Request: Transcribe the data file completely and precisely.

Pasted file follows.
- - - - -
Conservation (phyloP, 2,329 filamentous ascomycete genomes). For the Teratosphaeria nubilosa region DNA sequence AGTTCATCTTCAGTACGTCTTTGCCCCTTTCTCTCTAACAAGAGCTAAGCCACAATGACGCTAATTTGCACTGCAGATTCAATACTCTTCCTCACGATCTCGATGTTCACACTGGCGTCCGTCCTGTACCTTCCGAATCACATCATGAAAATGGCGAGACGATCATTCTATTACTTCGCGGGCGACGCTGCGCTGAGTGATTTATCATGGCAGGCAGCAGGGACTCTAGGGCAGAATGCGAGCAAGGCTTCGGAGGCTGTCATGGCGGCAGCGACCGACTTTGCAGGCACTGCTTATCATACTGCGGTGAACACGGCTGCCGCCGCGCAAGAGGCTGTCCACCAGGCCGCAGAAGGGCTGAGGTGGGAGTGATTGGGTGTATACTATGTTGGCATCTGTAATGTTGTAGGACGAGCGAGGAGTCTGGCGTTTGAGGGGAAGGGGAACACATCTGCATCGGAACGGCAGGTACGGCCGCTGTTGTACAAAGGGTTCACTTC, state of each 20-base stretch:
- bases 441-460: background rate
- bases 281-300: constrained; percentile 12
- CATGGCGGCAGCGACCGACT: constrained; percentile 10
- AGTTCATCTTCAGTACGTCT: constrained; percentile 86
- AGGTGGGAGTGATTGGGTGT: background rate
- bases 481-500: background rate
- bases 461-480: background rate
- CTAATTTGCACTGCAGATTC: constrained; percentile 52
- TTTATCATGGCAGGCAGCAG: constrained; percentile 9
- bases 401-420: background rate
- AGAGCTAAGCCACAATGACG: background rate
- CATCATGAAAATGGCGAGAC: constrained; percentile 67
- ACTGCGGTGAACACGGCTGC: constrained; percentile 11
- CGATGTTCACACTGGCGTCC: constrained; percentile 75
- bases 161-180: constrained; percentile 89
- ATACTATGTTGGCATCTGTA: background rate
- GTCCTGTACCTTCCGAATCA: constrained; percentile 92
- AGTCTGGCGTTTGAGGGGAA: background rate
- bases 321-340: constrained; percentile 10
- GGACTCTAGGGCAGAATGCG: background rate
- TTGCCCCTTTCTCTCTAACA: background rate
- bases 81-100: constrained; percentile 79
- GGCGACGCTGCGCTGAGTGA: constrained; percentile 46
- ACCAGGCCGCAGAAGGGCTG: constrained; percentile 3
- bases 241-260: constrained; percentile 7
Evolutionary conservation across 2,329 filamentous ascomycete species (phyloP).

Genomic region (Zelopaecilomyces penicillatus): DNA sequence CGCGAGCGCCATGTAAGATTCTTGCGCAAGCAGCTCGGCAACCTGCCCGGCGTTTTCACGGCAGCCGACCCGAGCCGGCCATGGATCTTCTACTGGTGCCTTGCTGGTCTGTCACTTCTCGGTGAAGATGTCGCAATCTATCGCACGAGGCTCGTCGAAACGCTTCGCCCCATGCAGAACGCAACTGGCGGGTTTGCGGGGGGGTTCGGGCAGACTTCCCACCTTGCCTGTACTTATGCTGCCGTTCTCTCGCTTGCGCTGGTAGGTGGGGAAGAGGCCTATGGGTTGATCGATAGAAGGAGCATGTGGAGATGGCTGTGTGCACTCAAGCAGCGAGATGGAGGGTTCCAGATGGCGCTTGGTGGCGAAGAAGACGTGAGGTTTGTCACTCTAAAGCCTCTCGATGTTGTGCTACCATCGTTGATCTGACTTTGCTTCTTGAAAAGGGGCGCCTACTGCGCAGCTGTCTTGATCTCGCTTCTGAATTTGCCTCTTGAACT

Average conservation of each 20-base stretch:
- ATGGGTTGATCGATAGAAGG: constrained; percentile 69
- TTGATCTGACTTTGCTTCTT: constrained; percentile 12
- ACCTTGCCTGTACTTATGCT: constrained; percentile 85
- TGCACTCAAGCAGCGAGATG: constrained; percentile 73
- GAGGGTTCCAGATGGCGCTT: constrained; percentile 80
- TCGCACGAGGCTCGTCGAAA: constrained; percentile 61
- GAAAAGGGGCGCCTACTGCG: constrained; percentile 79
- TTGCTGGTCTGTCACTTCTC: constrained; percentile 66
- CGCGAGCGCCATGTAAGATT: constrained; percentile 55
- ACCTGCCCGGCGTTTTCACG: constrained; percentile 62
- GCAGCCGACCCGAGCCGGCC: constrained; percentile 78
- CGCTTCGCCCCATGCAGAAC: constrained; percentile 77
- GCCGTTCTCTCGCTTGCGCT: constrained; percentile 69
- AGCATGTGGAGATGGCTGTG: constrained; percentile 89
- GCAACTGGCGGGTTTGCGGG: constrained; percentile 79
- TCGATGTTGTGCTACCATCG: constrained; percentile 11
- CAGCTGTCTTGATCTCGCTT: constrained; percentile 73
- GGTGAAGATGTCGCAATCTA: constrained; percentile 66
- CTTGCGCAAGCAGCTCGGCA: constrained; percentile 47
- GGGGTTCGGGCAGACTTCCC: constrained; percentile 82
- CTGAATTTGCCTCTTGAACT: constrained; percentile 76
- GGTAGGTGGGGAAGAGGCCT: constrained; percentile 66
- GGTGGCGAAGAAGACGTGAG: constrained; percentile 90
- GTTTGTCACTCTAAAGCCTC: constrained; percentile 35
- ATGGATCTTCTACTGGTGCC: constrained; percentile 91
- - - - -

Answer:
Conservation (phyloP, 2,329 filamentous ascomycete genomes). For the Teratosphaeria nubilosa region DNA sequence AGTTCATCTTCAGTACGTCTTTGCCCCTTTCTCTCTAACAAGAGCTAAGCCACAATGACGCTAATTTGCACTGCAGATTCAATACTCTTCCTCACGATCTCGATGTTCACACTGGCGTCCGTCCTGTACCTTCCGAATCACATCATGAAAATGGCGAGACGATCATTCTATTACTTCGCGGGCGACGCTGCGCTGAGTGATTTATCATGGCAGGCAGCAGGGACTCTAGGGCAGAATGCGAGCAAGGCTTCGGAGGCTGTCATGGCGGCAGCGACCGACTTTGCAGGCACTGCTTATCATACTGCGGTGAACACGGCTGCCGCCGCGCAAGAGGCTGTCCACCAGGCCGCAGAAGGGCTGAGGTGGGAGTGATTGGGTGTATACTATGTTGGCATCTGTAATGTTGTAGGACGAGCGAGGAGTCTGGCGTTTGAGGGGAAGGGGAACACATCTGCATCGGAACGGCAGGTACGGCCGCTGTTGTACAAAGGGTTCACTTC, state of each 20-base stretch:
- bases 441-460: background rate
- bases 281-300: constrained; percentile 12
- CATGGCGGCAGCGACCGACT: constrained; percentile 10
- AGTTCATCTTCAGTACGTCT: constrained; percentile 86
- AGGTGGGAGTGATTGGGTGT: background rate
- bases 481-500: background rate
- bases 461-480: background rate
- CTAATTTGCACTGCAGATTC: constrained; percentile 52
- TTTATCATGGCAGGCAGCAG: constrained; percentile 9
- bases 401-420: background rate
- AGAGCTAAGCCACAATGACG: background rate
- CATCATGAAAATGGCGAGAC: constrained; percentile 67
- ACTGCGGTGAACACGGCTGC: constrained; percentile 11
- CGATGTTCACACTGGCGTCC: constrained; percentile 75
- bases 161-180: constrained; percentile 89
- ATACTATGTTGGCATCTGTA: background rate
- GTCCTGTACCTTCCGAATCA: constrained; percentile 92
- AGTCTGGCGTTTGAGGGGAA: background rate
- bases 321-340: constrained; percentile 10
- GGACTCTAGGGCAGAATGCG: background rate
- TTGCCCCTTTCTCTCTAACA: background rate
- bases 81-100: constrained; percentile 79
- GGCGACGCTGCGCTGAGTGA: constrained; percentile 46
- ACCAGGCCGCAGAAGGGCTG: constrained; percentile 3
- bases 241-260: constrained; percentile 7
Evolutionary conservation across 2,329 filamentous ascomycete species (phyloP).

Genomic region (Zelopaecilomyces penicillatus): DNA sequence CGCGAGCGCCATGTAAGATTCTTGCGCAAGCAGCTCGGCAACCTGCCCGGCGTTTTCACGGCAGCCGACCCGAGCCGGCCATGGATCTTCTACTGGTGCCTTGCTGGTCTGTCACTTCTCGGTGAAGATGTCGCAATCTATCGCACGAGGCTCGTCGAAACGCTTCGCCCCATGCAGAACGCAACTGGCGGGTTTGCGGGGGGGTTCGGGCAGACTTCCCACCTTGCCTGTACTTATGCTGCCGTTCTCTCGCTTGCGCTGGTAGGTGGGGAAGAGGCCTATGGGTTGATCGATAGAAGGAGCATGTGGAGATGGCTGTGTGCACTCAAGCAGCGAGATGGAGGGTTCCAGATGGCGCTTGGTGGCGAAGAAGACGTGAGGTTTGTCACTCTAAAGCCTCTCGATGTTGTGCTACCATCGTTGATCTGACTTTGCTTCTTGAAAAGGGGCGCCTACTGCGCAGCTGTCTTGATCTCGCTTCTGAATTTGCCTCTTGAACT

Average conservation of each 20-base stretch:
- ATGGGTTGATCGATAGAAGG: constrained; percentile 69
- TTGATCTGACTTTGCTTCTT: constrained; percentile 12
- ACCTTGCCTGTACTTATGCT: constrained; percentile 85
- TGCACTCAAGCAGCGAGATG: constrained; percentile 73
- GAGGGTTCCAGATGGCGCTT: constrained; percentile 80
- TCGCACGAGGCTCGTCGAAA: constrained; percentile 61
- GAAAAGGGGCGCCTACTGCG: constrained; percentile 79
- TTGCTGGTCTGTCACTTCTC: constrained; percentile 66
- CGCGAGCGCCATGTAAGATT: constrained; percentile 55
- ACCTGCCCGGCGTTTTCACG: constrained; percentile 62
- GCAGCCGACCCGAGCCGGCC: constrained; percentile 78
- CGCTTCGCCCCATGCAGAAC: constrained; percentile 77
- GCCGTTCTCTCGCTTGCGCT: constrained; percentile 69
- AGCATGTGGAGATGGCTGTG: constrained; percentile 89
- GCAACTGGCGGGTTTGCGGG: constrained; percentile 79
- TCGATGTTGTGCTACCATCG: constrained; percentile 11
- CAGCTGTCTTGATCTCGCTT: constrained; percentile 73
- GGTGAAGATGTCGCAATCTA: constrained; percentile 66
- CTTGCGCAAGCAGCTCGGCA: constrained; percentile 47
- GGGGTTCGGGCAGACTTCCC: constrained; percentile 82
- CTGAATTTGCCTCTTGAACT: constrained; percentile 76
- GGTAGGTGGGGAAGAGGCCT: constrained; percentile 66
- GGTGGCGAAGAAGACGTGAG: constrained; percentile 90
- GTTTGTCACTCTAAAGCCTC: constrained; percentile 35
- ATGGATCTTCTACTGGTGCC: constrained; percentile 91